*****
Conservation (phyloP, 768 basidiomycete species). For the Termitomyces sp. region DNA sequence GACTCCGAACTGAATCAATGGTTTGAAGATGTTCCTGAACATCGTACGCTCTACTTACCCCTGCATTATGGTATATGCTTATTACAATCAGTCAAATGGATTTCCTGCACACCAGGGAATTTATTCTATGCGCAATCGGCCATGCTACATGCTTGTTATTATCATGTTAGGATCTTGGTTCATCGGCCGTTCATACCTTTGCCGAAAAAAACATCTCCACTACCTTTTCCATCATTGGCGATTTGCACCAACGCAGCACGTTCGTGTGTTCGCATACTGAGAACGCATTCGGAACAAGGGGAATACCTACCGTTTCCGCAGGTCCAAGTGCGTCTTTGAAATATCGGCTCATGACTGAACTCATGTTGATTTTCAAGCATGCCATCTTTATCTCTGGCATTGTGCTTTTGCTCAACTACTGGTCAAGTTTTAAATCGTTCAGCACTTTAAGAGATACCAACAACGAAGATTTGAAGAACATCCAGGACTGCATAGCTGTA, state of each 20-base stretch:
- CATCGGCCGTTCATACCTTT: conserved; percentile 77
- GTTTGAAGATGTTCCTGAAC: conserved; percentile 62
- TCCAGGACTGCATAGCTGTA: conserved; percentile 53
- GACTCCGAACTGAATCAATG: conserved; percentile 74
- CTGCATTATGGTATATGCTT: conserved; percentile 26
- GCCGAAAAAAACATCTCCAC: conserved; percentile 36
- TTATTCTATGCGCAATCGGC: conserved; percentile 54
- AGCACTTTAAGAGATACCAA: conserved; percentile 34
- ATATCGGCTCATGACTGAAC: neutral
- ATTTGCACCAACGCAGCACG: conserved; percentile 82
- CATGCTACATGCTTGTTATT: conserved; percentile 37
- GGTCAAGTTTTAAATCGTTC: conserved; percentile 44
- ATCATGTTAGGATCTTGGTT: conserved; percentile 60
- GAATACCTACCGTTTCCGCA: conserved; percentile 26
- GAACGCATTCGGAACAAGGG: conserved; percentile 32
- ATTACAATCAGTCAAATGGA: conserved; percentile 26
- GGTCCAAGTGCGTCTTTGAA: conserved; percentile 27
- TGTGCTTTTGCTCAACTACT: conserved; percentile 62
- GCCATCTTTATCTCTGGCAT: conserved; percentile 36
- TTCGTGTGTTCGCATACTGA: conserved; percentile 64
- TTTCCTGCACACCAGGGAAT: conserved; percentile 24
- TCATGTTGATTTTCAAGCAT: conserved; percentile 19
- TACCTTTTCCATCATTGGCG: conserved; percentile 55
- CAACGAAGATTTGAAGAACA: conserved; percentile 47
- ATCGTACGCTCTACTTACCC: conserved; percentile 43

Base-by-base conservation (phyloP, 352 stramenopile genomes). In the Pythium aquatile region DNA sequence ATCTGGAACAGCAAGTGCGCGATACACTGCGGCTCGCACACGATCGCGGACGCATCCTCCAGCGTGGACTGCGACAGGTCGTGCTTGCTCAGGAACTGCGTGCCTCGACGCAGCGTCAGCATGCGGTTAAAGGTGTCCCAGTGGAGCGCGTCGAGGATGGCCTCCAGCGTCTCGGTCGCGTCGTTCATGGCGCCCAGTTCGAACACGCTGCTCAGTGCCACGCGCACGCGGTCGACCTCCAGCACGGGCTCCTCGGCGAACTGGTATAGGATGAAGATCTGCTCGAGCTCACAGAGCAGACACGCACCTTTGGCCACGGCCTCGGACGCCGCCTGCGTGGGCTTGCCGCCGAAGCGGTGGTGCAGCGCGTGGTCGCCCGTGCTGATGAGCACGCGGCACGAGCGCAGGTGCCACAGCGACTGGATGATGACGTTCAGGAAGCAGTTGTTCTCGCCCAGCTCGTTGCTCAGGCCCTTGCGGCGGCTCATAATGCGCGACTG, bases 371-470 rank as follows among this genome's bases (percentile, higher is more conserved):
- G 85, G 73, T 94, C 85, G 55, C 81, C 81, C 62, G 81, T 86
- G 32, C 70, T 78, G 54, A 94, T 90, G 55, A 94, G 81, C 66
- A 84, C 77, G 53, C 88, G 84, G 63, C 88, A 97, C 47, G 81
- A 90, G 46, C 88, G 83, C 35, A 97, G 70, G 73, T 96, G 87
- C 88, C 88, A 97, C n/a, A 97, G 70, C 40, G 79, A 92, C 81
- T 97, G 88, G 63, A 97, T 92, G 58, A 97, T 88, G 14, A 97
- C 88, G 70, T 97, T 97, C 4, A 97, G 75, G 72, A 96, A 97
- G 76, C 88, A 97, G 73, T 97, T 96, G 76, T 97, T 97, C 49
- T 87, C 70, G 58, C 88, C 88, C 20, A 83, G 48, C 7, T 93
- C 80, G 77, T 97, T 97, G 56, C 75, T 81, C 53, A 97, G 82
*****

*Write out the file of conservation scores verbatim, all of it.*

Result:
Conservation (phyloP, 768 basidiomycete species). For the Termitomyces sp. region DNA sequence GACTCCGAACTGAATCAATGGTTTGAAGATGTTCCTGAACATCGTACGCTCTACTTACCCCTGCATTATGGTATATGCTTATTACAATCAGTCAAATGGATTTCCTGCACACCAGGGAATTTATTCTATGCGCAATCGGCCATGCTACATGCTTGTTATTATCATGTTAGGATCTTGGTTCATCGGCCGTTCATACCTTTGCCGAAAAAAACATCTCCACTACCTTTTCCATCATTGGCGATTTGCACCAACGCAGCACGTTCGTGTGTTCGCATACTGAGAACGCATTCGGAACAAGGGGAATACCTACCGTTTCCGCAGGTCCAAGTGCGTCTTTGAAATATCGGCTCATGACTGAACTCATGTTGATTTTCAAGCATGCCATCTTTATCTCTGGCATTGTGCTTTTGCTCAACTACTGGTCAAGTTTTAAATCGTTCAGCACTTTAAGAGATACCAACAACGAAGATTTGAAGAACATCCAGGACTGCATAGCTGTA, state of each 20-base stretch:
- CATCGGCCGTTCATACCTTT: conserved; percentile 77
- GTTTGAAGATGTTCCTGAAC: conserved; percentile 62
- TCCAGGACTGCATAGCTGTA: conserved; percentile 53
- GACTCCGAACTGAATCAATG: conserved; percentile 74
- CTGCATTATGGTATATGCTT: conserved; percentile 26
- GCCGAAAAAAACATCTCCAC: conserved; percentile 36
- TTATTCTATGCGCAATCGGC: conserved; percentile 54
- AGCACTTTAAGAGATACCAA: conserved; percentile 34
- ATATCGGCTCATGACTGAAC: neutral
- ATTTGCACCAACGCAGCACG: conserved; percentile 82
- CATGCTACATGCTTGTTATT: conserved; percentile 37
- GGTCAAGTTTTAAATCGTTC: conserved; percentile 44
- ATCATGTTAGGATCTTGGTT: conserved; percentile 60
- GAATACCTACCGTTTCCGCA: conserved; percentile 26
- GAACGCATTCGGAACAAGGG: conserved; percentile 32
- ATTACAATCAGTCAAATGGA: conserved; percentile 26
- GGTCCAAGTGCGTCTTTGAA: conserved; percentile 27
- TGTGCTTTTGCTCAACTACT: conserved; percentile 62
- GCCATCTTTATCTCTGGCAT: conserved; percentile 36
- TTCGTGTGTTCGCATACTGA: conserved; percentile 64
- TTTCCTGCACACCAGGGAAT: conserved; percentile 24
- TCATGTTGATTTTCAAGCAT: conserved; percentile 19
- TACCTTTTCCATCATTGGCG: conserved; percentile 55
- CAACGAAGATTTGAAGAACA: conserved; percentile 47
- ATCGTACGCTCTACTTACCC: conserved; percentile 43

Base-by-base conservation (phyloP, 352 stramenopile genomes). In the Pythium aquatile region DNA sequence ATCTGGAACAGCAAGTGCGCGATACACTGCGGCTCGCACACGATCGCGGACGCATCCTCCAGCGTGGACTGCGACAGGTCGTGCTTGCTCAGGAACTGCGTGCCTCGACGCAGCGTCAGCATGCGGTTAAAGGTGTCCCAGTGGAGCGCGTCGAGGATGGCCTCCAGCGTCTCGGTCGCGTCGTTCATGGCGCCCAGTTCGAACACGCTGCTCAGTGCCACGCGCACGCGGTCGACCTCCAGCACGGGCTCCTCGGCGAACTGGTATAGGATGAAGATCTGCTCGAGCTCACAGAGCAGACACGCACCTTTGGCCACGGCCTCGGACGCCGCCTGCGTGGGCTTGCCGCCGAAGCGGTGGTGCAGCGCGTGGTCGCCCGTGCTGATGAGCACGCGGCACGAGCGCAGGTGCCACAGCGACTGGATGATGACGTTCAGGAAGCAGTTGTTCTCGCCCAGCTCGTTGCTCAGGCCCTTGCGGCGGCTCATAATGCGCGACTG, bases 371-470 rank as follows among this genome's bases (percentile, higher is more conserved):
- G 85, G 73, T 94, C 85, G 55, C 81, C 81, C 62, G 81, T 86
- G 32, C 70, T 78, G 54, A 94, T 90, G 55, A 94, G 81, C 66
- A 84, C 77, G 53, C 88, G 84, G 63, C 88, A 97, C 47, G 81
- A 90, G 46, C 88, G 83, C 35, A 97, G 70, G 73, T 96, G 87
- C 88, C 88, A 97, C n/a, A 97, G 70, C 40, G 79, A 92, C 81
- T 97, G 88, G 63, A 97, T 92, G 58, A 97, T 88, G 14, A 97
- C 88, G 70, T 97, T 97, C 4, A 97, G 75, G 72, A 96, A 97
- G 76, C 88, A 97, G 73, T 97, T 96, G 76, T 97, T 97, C 49
- T 87, C 70, G 58, C 88, C 88, C 20, A 83, G 48, C 7, T 93
- C 80, G 77, T 97, T 97, G 56, C 75, T 81, C 53, A 97, G 82